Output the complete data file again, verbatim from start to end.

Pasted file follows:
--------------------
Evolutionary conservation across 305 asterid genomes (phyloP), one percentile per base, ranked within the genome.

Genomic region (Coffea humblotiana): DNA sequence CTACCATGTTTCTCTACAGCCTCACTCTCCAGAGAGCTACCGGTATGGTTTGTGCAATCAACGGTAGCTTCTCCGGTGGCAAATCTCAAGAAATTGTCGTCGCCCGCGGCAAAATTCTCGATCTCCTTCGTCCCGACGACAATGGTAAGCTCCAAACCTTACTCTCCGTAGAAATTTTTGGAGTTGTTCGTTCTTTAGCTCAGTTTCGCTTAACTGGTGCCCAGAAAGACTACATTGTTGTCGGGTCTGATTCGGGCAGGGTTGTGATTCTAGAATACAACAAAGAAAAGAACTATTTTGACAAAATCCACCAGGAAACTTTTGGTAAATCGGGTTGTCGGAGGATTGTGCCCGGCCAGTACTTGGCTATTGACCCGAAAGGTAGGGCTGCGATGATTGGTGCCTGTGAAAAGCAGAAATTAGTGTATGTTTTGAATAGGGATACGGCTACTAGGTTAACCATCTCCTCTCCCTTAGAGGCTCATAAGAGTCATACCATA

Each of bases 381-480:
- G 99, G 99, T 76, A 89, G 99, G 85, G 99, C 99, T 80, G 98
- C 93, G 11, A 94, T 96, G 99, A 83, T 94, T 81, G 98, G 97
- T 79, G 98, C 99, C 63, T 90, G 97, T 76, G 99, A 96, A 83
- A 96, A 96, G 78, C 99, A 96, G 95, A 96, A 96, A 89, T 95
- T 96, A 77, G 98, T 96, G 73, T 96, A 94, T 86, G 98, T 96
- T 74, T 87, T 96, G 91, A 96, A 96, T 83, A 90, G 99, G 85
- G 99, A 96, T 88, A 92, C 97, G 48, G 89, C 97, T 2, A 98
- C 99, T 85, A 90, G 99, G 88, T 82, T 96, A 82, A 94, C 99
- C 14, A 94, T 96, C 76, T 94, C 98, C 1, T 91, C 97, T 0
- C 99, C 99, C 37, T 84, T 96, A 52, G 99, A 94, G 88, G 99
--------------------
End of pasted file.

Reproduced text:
Evolutionary conservation across 305 asterid genomes (phyloP), one percentile per base, ranked within the genome.

Genomic region (Coffea humblotiana): DNA sequence CTACCATGTTTCTCTACAGCCTCACTCTCCAGAGAGCTACCGGTATGGTTTGTGCAATCAACGGTAGCTTCTCCGGTGGCAAATCTCAAGAAATTGTCGTCGCCCGCGGCAAAATTCTCGATCTCCTTCGTCCCGACGACAATGGTAAGCTCCAAACCTTACTCTCCGTAGAAATTTTTGGAGTTGTTCGTTCTTTAGCTCAGTTTCGCTTAACTGGTGCCCAGAAAGACTACATTGTTGTCGGGTCTGATTCGGGCAGGGTTGTGATTCTAGAATACAACAAAGAAAAGAACTATTTTGACAAAATCCACCAGGAAACTTTTGGTAAATCGGGTTGTCGGAGGATTGTGCCCGGCCAGTACTTGGCTATTGACCCGAAAGGTAGGGCTGCGATGATTGGTGCCTGTGAAAAGCAGAAATTAGTGTATGTTTTGAATAGGGATACGGCTACTAGGTTAACCATCTCCTCTCCCTTAGAGGCTCATAAGAGTCATACCATA

Each of bases 381-480:
- G 99, G 99, T 76, A 89, G 99, G 85, G 99, C 99, T 80, G 98
- C 93, G 11, A 94, T 96, G 99, A 83, T 94, T 81, G 98, G 97
- T 79, G 98, C 99, C 63, T 90, G 97, T 76, G 99, A 96, A 83
- A 96, A 96, G 78, C 99, A 96, G 95, A 96, A 96, A 89, T 95
- T 96, A 77, G 98, T 96, G 73, T 96, A 94, T 86, G 98, T 96
- T 74, T 87, T 96, G 91, A 96, A 96, T 83, A 90, G 99, G 85
- G 99, A 96, T 88, A 92, C 97, G 48, G 89, C 97, T 2, A 98
- C 99, T 85, A 90, G 99, G 88, T 82, T 96, A 82, A 94, C 99
- C 14, A 94, T 96, C 76, T 94, C 98, C 1, T 91, C 97, T 0
- C 99, C 99, C 37, T 84, T 96, A 52, G 99, A 94, G 88, G 99